The California Gold Rush is, forgive the pun, the gold standard of gold rushes in the United States. Indeed, California is known as the “Golden State” both because of its beautiful natural scenery, but also because of this gold rush that absolutely changed the face of American history in a short period of time. A great way to explain the changes is to compare California before the gold rush — a sparsely populated area inhabited mostly by Indians and Mexicans — to a state important enough that the first Republican Presidential candidate, John C. Fremont, hailed from the state.
It all began on January 24, 1848, when James W. Marshall, a sawmill entrepreneur, and carpenter, discovered gold at Sutter’s Mill in Coloma, California in the northern central portion of the state. California was still technically a part of Mexico at this time, as the Mexican-American War was still underway, but it had been claimed by the United States since the Bear Flag Revolt in 1846. When all was said and done, 300,000 people had poured into the region and the population demographics of the territory — a state by 1850 — were changed forever. Tens of billions of dollars were extracted from the mines in the state, which helped the United States on its road to becoming an economic powerhouse.
Who Was James W. Marshall?
As is often the case with a gold rush, the California Gold Rush had very inauspicious beginnings. James Wilson Marshall didn’t own the land where he discovered the gold and thus joins the long list of people who came close to grabbing the golden ring but were unable to do so due to circumstances outside of their control.
The land itself was owned by John Sutter, born Johann August Sutter, an immigrant from one of the many small states that made up the Holy Roman Empire. Marshall was examining a channel on the land when he noticed the shiny flecks that often meant there were large deposits of gold. For his part, Sutter was far more concerned with the completion of his sawmill than he was with panning for gold, so he simply allowed the workmen to hunt for gold on his land in their spare time.california gold rush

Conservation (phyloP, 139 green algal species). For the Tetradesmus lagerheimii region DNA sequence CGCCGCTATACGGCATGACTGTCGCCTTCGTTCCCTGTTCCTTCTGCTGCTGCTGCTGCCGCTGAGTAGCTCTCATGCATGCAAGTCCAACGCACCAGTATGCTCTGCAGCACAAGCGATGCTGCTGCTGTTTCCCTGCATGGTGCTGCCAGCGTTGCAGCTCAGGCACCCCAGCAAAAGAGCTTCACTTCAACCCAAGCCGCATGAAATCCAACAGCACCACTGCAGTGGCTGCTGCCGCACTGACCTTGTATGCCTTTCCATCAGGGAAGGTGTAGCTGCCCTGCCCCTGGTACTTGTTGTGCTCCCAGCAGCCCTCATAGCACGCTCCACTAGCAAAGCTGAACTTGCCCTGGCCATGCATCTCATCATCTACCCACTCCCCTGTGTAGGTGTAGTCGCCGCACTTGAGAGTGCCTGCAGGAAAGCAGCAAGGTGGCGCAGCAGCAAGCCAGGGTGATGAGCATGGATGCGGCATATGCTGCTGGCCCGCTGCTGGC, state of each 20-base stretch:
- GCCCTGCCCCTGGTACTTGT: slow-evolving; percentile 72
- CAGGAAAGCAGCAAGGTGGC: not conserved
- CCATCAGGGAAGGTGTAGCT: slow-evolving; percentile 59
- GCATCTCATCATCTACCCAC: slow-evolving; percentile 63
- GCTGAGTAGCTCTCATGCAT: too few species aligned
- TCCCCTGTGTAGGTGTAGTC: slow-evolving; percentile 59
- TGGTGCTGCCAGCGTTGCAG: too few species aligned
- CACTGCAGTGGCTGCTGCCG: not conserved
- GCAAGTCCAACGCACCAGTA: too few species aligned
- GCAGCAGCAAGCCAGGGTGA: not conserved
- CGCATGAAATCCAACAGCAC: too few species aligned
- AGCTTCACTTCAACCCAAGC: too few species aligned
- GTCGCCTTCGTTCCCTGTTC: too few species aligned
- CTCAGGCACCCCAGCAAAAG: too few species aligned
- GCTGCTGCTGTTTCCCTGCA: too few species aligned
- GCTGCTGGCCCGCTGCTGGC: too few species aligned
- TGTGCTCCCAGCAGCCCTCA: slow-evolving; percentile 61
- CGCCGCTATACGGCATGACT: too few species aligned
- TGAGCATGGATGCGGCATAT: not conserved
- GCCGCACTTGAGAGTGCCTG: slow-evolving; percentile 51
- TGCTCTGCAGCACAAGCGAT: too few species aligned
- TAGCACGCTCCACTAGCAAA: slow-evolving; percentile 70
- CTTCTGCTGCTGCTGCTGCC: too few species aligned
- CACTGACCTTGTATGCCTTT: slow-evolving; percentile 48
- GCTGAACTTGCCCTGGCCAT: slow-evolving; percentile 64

Ironically, the discovery of gold on his land led to Sutter’s economic ruination. Though he attempted to keep the find quiet, the discovery of land was exposed to a mass audience by newspaper publisher Samuel Brannan. When news of the gold spread throughout his crew, they all left the steady work of building a sawmill to hunt for gold. Eventually, the hordes of prospectors drove Sutter off of his own land. His son, John Augustus Sutter Jr., had no small success rebuilding the land, but the prospectors destroyed virtually everything of value that lay on the land. The elder Sutter eventually received a $250 monthly pension as reimbursement for his land.
Marshall, too, was economically ruined by the army of squatters who destroyed crops and cattle as they went. However, he returned to business in Coloma in 1857, running a vineyard that saw some success in the 1860s before being ruined by higher taxes and increased competition. He then returned to prospecting, which was largely unsuccessful. He died broke in a cabin on August 10, 1885. A monument was eventually erected to him and visitors can still go see the cabin where he spent his final days.
Going to California
It bears repeating that going from a “western” American city of the time, such as St. Louis, to California, was not anywhere near as easy as it is today. Indeed, there was not even rail transportation out to California at this time. And it was the California Gold Rush that changed all of that.